Is American letters in the midst of a paranormal boom? It sure seems like it. Recent acclaimed works of nonfiction like Jennifer Percy’s “Demon Camp: The Strange and Terrible Saga of a Soldier’s Return from War,” Alex Mar’s “Witches of America,” and Colin Dickey’s “Ghostland: An American History in Haunted Places” have taken a highbrow approach to topics previously confined to the Mysteries of the Unknown series. But the reason for this is understandable: Books like Percy’s, Mar’s and Dickey’s use the uncanny to explore questions of trauma, whether on a personal scale or on a national one.
In her new book, “The In-Betweens: The Spiritualists, Mediums, and Legends of Camp Etna,” Peaks Island-based writer Mira Ptacin takes a similar approach – and adds an impressive entry into a growing canon of books using meticulously written nonfiction to explore the paranormal. In telling the story of this spiritualist camp located in Etna, Ptacin both uncovers a long, fascinating history and follows her emotionally intense 2016 memoir, “Poor Your Soul,” in exploring the aftermath of traumatic events in her own life. In “The In-Betweens,” she’s exploring a subculture while also addressing the larger questions of psychic hurt and how people heal from it.
Three primary threads unspool in “The In-Betweens”: Ptacin’s account of the people she meets in contemporary Camp Etna; a history of spiritualism in the United States, and Camp Etna’s place in that; and Ptacin’s own understanding of why spiritualism has brought so many people solace over the years. A recurring thread is the ways in which spiritualist life then and now overlaps with indigenous traditions – a topic that could probably support a book on its own. And while Ptacin’s explorations of history don’t quite come down on the revisionist side of things, she does make a convincing case that Harry Houdini’s fondness for debunking mediums was flavored with more than a little hypocrisy.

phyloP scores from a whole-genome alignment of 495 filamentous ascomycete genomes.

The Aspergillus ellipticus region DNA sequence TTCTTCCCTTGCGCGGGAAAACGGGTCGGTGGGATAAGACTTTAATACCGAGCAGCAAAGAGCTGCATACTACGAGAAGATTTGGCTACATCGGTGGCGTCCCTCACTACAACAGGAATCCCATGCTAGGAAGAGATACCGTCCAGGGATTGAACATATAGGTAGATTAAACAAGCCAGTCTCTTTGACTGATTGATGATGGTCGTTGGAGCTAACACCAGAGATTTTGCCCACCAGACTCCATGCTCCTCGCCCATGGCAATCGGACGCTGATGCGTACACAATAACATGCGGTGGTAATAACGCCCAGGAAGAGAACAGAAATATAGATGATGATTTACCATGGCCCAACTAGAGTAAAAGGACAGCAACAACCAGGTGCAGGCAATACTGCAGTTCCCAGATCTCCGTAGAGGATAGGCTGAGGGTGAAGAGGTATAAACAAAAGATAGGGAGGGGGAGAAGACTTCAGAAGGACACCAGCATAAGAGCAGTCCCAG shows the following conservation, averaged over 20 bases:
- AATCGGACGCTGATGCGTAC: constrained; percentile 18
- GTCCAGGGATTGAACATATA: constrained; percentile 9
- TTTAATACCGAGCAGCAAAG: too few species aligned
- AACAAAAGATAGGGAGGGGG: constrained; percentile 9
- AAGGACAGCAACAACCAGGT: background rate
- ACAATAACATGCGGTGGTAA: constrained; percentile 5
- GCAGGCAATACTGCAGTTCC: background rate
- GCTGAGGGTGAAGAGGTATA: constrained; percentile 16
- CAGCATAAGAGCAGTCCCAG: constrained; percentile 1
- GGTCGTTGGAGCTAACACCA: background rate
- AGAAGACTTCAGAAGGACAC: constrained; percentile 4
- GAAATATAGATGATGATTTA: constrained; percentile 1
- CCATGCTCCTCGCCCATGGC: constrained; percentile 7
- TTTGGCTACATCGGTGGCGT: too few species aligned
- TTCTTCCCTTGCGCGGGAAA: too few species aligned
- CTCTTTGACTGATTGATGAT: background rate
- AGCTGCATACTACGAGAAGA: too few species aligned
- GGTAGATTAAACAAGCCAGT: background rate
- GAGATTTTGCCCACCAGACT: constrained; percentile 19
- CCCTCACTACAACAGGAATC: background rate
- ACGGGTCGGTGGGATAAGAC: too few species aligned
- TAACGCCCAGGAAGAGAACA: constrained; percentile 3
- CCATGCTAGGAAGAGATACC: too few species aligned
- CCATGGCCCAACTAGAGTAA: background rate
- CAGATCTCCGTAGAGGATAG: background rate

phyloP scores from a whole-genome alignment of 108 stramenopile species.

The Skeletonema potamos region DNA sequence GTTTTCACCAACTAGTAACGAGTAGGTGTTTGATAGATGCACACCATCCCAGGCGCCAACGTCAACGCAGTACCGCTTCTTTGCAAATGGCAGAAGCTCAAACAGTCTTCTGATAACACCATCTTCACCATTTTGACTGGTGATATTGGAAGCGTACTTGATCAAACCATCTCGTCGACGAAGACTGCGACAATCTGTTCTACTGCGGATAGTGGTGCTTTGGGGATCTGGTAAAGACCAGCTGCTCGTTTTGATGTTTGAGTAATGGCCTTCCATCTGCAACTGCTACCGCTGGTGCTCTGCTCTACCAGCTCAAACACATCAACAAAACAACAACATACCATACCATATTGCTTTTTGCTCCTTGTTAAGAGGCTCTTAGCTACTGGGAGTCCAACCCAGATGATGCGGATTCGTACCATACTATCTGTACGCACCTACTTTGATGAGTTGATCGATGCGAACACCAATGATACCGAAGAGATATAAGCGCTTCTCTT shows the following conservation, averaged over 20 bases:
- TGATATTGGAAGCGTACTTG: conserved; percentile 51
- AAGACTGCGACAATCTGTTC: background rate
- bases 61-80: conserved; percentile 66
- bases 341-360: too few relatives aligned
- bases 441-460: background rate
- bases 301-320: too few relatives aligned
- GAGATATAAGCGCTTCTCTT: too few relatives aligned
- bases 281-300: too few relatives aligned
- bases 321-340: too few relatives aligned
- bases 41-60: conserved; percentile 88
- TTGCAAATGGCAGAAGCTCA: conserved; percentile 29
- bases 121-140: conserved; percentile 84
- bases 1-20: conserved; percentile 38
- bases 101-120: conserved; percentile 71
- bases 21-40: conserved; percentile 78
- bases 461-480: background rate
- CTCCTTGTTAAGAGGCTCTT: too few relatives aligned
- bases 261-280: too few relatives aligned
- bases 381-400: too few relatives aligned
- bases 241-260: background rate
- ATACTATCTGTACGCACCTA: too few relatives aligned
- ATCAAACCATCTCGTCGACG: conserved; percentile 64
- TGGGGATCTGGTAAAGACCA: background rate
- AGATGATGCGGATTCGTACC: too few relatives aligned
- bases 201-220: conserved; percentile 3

“Houdini declared that these séances were a form of legalized fraud (although he himself in his American manhood was now rich from performing magic tricks),” Ptacin writes. It’s indicative of her larger approach here: Ptacin is well aware of the vast, sometimes controversial history of her subject, but she’s more than willing to add her own commentary.
“The In-Betweens” is episodic: Ptacin speaks with a host of mediums, spiritualists and experts. She learns about multiple varieties of hauntings – not to be confused with “the releasing of ghosts.” Ptacin describes her own experience with dowsing – seeking water underground using a divining rod – and chronicles the different ways in which dowsing has taken root in communities in the United States and abroad. And there’s the matter of a spirit that several of the people she encounters see in her presence – a spirit who might connect to the author’s family history.
Ptacin explores both the contemporary appeal of spiritualism – her interactions with residents of modern-day Camp Etna make for some of the book’s most vivid moments – and how it got its historical foothold. Discussing the movement’s growth in the mid-19th century, Ptacin writes, “It appealed to people on many levels: as a reformation – a dismissal of Calvinism or Christian evangelicalism; as a quest for a more liberal theology; and as a desire to overcome mourning through not just prayer but communication with departed loved ones, and with empirical evidence to boot.”
Mourning abounds in “The In-Betweens.” For all that the book is about a particular system of belief and for all that it involves searching for ghosts and a penchant for dowsing, it’s also driven by the act of mourning, in the past and in the present. Ptacin writes of the aftermath of her younger brother’s death, when the musical director of the Catholic Church where the funeral was being held stopped the service and demanded that the family’s choice of music for the procession – The Beatles’ “I Will” – be changed on the spot.
“To me, American death culture is, for the most part, underdeveloped, unfledged,” Ptacin writes. What makes “The In-Betweens” such an achievement, then, is the way that Ptacin draws readers into the crux of her argument before they’re even aware that she’s making it. The personalities, visions and talents that Ptacin describes in “The In-Betweens” are often bigger than life. But in the end, the questions she’s exploring are as universal as mortality itself – and in venturing into these lines of thought, she’s found a subculture where candor about death flourishes.
New York City resident Tobias Carroll is the author of the novel “Reel” and the short story collection “Transitory” and has reviewed books for Bookforum, the Star Tribune and elsewhere.